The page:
If you note on the spreadsheet (and the graph below), there’s not a lot of temperature difference at the typical range you’ll print plastics like PLA, ABS, and PETG. Of course, you could get unlucky. If you do have that bottom-most curve, the temperature is a good bit off for that one. Or maybe you have a one of a kind thermistor that has some wacky value that will be way off. But statistically, you’d think you are going to be in the ballpark even if you can’t change the thermistor table. Now, if either thermistor has a different room-temperature resistance, all bets are off. But most of the 3D printers I’ve seen do use 100 kΩ sensors.

The Result

Although it shouldn’t make much difference, I did make an educated guess based on some heuristics and changed the thermistor type. I thought about trying to set a precise temperature on the thermistor to get a few more data points but decided it wasn’t worth breaking out the sous vide cooker.

After all, every printer is a little different and the temperature the plastic sees probably isn’t the thermistor temperature anyway, so there’s always a little “dialing in” required to determine what temperature your printer needs for a particular job. A difference of five or even ten degrees, then, will be in the noise. You’ll find out your PLA is too runny at 210 °C and drop the temperature to 190 °C. Or perhaps ABS is causing extruder skips and you’ll goose the temperature up a few degrees. You are going to have to do across different brands, or colors, of filament anyway.

At the end, though, I got great results. Who knew that what might be the tiniest part of a 3D printer could be so important? If you look carefully in the photo to the right, there are two thin Teflon-coated wires coming out of the heat block. That’s the thermistor, whatever brand and model number it is.

Thermistors, of course, have lots of other uses. They can be used to limit inrush current, provide temperature-stable bias, and — of course — sense temperature in many different situations. For example, they can be the heart of a very minimalist soldering iron controller.

Posted in 3d Printer hacks, 3d printing, beta equation, Hackaday Columns, hot end, Original Art, Steinhart-Hart model, temperature table, thermistor | Leave a comment

Design a Microcontroller With Security In Mind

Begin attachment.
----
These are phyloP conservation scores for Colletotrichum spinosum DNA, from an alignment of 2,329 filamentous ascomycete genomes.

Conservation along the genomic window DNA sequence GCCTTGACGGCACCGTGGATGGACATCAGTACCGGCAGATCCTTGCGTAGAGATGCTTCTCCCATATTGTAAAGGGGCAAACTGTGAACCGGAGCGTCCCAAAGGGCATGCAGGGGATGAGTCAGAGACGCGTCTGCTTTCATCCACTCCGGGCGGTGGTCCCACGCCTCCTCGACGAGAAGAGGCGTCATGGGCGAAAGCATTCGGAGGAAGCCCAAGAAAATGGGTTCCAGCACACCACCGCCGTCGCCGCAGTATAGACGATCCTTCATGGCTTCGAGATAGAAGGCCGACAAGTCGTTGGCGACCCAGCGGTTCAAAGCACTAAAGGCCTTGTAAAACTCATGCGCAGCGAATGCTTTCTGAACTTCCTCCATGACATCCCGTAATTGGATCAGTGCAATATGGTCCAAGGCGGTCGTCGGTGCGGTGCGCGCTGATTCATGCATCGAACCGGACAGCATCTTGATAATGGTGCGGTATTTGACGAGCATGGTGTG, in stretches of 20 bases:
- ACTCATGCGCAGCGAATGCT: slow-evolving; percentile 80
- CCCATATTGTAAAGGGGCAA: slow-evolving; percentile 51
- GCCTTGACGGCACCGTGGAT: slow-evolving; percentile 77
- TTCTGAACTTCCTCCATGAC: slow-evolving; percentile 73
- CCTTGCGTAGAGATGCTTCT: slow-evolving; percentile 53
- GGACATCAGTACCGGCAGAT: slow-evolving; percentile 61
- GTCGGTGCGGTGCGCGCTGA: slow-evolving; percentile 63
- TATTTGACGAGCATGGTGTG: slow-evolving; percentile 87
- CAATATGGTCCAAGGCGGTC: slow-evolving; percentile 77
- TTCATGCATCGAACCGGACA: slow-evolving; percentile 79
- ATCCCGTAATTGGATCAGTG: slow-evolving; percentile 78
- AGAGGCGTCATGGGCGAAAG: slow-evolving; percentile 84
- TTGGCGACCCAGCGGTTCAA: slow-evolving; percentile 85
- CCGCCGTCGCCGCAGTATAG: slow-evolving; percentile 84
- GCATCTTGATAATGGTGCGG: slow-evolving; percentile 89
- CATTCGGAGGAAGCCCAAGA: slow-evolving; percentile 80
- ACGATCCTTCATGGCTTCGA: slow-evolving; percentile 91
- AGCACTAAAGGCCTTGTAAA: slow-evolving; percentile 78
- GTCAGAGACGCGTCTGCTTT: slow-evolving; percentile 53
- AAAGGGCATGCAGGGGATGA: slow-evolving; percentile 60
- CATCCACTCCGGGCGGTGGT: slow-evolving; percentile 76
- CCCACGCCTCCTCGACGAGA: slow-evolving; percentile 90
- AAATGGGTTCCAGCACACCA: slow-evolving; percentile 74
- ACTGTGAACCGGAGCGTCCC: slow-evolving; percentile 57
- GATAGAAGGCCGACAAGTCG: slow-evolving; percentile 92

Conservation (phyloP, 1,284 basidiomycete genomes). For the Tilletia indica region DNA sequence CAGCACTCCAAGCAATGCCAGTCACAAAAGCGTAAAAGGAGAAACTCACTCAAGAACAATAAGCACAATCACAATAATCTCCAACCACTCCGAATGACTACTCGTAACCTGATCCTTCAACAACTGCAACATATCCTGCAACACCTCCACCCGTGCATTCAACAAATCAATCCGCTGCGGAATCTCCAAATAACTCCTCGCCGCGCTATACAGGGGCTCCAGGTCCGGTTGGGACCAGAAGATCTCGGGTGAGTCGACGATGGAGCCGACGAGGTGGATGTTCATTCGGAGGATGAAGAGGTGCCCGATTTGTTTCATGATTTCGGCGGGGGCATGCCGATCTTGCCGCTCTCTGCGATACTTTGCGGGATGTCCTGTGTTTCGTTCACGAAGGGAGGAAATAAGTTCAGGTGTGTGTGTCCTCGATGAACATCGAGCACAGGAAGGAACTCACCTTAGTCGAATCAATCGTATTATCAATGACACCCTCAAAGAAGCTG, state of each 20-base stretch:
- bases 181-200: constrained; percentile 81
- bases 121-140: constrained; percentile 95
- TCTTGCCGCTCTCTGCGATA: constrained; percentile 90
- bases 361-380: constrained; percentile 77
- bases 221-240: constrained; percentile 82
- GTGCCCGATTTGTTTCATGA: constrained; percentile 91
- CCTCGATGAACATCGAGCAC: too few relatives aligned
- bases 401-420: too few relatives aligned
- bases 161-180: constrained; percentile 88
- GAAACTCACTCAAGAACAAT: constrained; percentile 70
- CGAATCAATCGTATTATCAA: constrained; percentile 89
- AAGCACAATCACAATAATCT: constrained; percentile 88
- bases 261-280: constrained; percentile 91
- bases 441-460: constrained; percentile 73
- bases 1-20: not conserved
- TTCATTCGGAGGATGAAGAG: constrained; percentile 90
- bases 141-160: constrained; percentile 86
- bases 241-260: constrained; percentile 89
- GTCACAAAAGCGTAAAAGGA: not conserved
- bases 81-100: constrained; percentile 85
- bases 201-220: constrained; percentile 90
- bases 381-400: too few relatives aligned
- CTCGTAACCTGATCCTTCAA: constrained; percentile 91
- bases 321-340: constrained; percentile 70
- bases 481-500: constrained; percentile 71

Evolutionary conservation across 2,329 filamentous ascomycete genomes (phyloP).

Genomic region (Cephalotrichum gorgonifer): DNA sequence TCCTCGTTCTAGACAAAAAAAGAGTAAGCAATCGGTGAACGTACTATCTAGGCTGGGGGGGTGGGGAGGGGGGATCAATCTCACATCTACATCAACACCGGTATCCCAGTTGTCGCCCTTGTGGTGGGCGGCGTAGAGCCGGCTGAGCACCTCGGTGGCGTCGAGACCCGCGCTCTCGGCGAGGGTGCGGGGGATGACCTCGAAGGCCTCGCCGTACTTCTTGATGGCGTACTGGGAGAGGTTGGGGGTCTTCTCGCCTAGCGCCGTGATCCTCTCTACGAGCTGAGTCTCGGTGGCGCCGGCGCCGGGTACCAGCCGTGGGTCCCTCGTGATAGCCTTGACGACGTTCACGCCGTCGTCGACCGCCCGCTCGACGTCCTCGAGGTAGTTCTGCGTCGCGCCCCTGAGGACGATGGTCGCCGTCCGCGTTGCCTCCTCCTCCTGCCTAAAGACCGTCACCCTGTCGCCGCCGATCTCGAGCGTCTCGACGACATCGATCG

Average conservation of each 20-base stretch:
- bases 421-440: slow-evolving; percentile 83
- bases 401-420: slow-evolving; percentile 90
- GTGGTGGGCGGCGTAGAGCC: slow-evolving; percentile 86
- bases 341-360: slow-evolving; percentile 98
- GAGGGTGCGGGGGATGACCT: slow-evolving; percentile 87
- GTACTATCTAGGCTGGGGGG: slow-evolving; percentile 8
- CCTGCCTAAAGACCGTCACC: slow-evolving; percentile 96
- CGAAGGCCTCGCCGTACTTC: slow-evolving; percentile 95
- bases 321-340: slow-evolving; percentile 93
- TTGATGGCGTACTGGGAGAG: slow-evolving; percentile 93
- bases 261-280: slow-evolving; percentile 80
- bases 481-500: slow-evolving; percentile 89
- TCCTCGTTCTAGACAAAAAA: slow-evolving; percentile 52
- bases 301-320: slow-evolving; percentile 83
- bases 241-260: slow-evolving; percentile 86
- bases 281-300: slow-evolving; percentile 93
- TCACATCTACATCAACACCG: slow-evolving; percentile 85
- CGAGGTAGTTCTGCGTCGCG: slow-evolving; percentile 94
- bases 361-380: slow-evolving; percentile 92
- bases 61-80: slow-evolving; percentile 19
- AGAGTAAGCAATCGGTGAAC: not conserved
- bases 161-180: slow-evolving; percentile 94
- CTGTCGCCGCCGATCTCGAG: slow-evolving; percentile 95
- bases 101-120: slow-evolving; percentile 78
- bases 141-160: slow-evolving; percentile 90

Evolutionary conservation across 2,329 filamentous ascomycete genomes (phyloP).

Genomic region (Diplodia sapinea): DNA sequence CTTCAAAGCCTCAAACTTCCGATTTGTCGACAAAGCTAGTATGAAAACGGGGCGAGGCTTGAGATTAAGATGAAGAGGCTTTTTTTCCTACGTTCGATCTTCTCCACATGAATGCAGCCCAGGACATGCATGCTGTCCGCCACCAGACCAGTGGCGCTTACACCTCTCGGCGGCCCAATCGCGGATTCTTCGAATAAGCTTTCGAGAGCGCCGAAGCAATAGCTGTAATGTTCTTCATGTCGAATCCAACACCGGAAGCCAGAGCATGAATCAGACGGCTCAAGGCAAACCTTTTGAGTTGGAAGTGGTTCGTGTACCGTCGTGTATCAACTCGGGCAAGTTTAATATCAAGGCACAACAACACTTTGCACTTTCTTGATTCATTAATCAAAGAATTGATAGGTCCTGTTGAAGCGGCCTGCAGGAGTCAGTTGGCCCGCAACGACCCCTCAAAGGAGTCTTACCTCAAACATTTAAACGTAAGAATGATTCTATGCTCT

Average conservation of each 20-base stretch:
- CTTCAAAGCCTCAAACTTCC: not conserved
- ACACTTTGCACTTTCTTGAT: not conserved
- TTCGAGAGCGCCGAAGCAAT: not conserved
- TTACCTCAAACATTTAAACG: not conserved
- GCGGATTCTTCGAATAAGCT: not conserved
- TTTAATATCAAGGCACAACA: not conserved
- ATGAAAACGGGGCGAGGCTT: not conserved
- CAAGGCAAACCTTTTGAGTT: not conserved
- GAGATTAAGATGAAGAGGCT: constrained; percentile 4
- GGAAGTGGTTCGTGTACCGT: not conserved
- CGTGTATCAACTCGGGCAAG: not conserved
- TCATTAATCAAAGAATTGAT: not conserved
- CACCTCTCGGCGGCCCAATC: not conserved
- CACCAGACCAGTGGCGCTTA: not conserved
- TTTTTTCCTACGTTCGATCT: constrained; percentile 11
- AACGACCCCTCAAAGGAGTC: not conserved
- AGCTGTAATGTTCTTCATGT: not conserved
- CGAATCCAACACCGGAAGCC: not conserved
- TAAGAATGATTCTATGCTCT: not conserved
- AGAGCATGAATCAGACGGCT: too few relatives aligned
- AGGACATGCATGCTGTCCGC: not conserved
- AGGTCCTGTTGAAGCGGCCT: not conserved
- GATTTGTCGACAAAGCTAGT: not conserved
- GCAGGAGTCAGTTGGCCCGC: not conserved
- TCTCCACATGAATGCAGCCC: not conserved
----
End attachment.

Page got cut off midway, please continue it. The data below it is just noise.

There are many parts to building a secure networked device, and the entire industry is still learning how to do it right. Resources are especially constrained for low-cost microcontroller devices. Would it be easier to build more secure devices if microcontrollers had security hardware built-in? That is the investigation of Project Sopris by Microsoft Research.

The researchers customized the MediaTek MT7687, a chip roughly comparable to the hacker darling ESP32. The most significant addition was a security subsystem. It performs tasks notoriously difficult to do correctly in software, such as random number generation and security key storage. It forms the core of what they called the “hardware-based secure root of trust.”

Doing these tasks in a security-specific module solves many problems. If a key is not stored in memory, a memory dump can’t compromise what isn’t there. Performing encryption/decryption in task-specific hardware makes it more difficult to execute successful side-channel attacks against them. Keeping things small keeps the cost down and also eases verifying correctness of the code.

But the security module can also be viewed from a less-favorable perspective. Its description resembles a scaled-down version of the Trusted Platform Module. As a self-contained module running its own code, it resembles the Intel Management Engine, which is currently under close scrutiny.

Will we welcome Project Sopris as a time-saving toolkit for building secure networked devices? Or will we become suspicious of hidden vulnerabilities? The researchers could open-source their work to ease these concerns, but value of their work will ultimately depend on the fast-moving field of networked device security.

Do you know of other efforts to add hardware-assisted security to microcontrollers? Comment below or let us know via the tip line!

[via Wired]

Image of Mount Sopris, namesake of the project, by [Hogs555] (CC-BY 4.0)

Posted in IME, IoT, iot security, mediatek, Microcontrollers, Microsoft Research, security, TPM | Leave a comment

Hardware Heroes: Isambard Kingdom Brunel

There are some notable figures in history that you know of for just one single thing. They may have achieved much in their lifetimes or they may have only been famous for Andy Warhol’s fifteen minutes, but through the lens of time we only know them for that single achievement. Then on the other hand there are those historic figures for whom there is such a choice of their achievements that have stood the test of time, that it is difficult to characterize them by a single one.

[Isambard Kingdom Brunel], in front of the launching chains for the Great Eastern. [Public domain]Isambard Kingdom Brunel, in front of the launching chains for the Great Eastern. [Public domain]Such is the case of Isambard Kingdom Brunel, the subject of today’s Hardware Heroes piece. Do we remember him for his involvement in the first successful tunnel to pass beneath a river, as a builder of some of the most impressive bridges on the 19th century, the innovator in all aspects of rail engineering, the man behind the first screw-driven ocean-going iron ship, or do we remember him as all of those and more?